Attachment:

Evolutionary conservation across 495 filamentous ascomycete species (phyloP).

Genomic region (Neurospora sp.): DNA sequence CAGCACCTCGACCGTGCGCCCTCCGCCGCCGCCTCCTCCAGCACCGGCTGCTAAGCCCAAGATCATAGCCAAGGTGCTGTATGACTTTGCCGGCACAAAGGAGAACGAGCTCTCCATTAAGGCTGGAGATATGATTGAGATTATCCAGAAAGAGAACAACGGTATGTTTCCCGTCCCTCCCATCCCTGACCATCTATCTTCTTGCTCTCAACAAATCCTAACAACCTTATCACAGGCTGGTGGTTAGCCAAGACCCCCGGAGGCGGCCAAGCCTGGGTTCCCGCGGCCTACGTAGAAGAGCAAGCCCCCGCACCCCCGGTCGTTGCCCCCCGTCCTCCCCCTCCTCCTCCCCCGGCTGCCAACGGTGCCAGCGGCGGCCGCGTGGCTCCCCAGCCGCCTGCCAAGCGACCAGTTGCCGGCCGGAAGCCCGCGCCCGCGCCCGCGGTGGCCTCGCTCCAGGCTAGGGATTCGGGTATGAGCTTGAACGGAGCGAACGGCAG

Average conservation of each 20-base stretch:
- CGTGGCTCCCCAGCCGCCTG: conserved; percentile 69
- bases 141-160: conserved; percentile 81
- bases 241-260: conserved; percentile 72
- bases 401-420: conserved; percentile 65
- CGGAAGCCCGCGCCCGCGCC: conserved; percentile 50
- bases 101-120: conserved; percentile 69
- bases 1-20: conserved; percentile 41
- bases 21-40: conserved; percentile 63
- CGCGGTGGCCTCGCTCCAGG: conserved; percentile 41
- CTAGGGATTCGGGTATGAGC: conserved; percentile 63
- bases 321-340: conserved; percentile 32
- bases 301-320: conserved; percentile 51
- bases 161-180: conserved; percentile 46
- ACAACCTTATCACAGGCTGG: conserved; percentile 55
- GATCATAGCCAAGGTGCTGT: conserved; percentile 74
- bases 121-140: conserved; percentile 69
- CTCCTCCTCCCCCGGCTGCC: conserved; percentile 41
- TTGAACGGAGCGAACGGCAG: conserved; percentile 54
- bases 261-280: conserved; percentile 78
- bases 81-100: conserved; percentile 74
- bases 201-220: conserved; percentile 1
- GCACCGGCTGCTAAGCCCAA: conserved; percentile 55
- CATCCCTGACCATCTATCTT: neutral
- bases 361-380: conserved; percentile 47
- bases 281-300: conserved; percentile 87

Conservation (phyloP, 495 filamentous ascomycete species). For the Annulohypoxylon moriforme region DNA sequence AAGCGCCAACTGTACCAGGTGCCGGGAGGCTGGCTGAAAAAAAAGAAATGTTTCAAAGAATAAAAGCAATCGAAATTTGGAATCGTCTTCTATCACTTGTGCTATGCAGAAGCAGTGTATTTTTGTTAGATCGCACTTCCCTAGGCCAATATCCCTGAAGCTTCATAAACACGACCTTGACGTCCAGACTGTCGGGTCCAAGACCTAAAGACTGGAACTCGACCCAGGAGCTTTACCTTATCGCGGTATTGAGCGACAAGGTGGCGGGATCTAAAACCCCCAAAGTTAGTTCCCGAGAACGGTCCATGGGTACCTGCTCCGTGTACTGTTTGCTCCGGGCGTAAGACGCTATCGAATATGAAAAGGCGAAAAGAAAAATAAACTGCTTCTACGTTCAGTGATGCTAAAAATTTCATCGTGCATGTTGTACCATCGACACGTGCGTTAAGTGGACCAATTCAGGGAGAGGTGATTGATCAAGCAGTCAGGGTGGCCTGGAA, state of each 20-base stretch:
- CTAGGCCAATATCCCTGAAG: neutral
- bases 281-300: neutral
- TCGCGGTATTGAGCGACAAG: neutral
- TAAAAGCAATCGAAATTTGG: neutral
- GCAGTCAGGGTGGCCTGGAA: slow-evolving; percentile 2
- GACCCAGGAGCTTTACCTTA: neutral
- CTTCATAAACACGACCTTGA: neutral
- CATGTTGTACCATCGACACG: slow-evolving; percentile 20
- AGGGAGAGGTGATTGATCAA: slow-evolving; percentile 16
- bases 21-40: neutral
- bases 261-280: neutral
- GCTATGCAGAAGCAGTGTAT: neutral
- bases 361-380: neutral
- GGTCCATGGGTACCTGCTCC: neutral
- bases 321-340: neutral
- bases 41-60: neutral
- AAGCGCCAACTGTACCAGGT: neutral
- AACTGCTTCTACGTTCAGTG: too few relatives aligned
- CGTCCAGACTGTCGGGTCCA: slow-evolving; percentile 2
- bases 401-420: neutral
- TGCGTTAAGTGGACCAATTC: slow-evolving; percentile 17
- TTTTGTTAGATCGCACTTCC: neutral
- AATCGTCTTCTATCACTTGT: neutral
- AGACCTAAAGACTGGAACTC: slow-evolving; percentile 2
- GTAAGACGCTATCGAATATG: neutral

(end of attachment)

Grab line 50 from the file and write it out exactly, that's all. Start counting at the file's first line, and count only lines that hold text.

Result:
- TGCGTTAAGTGGACCAATTC: slow-evolving; percentile 17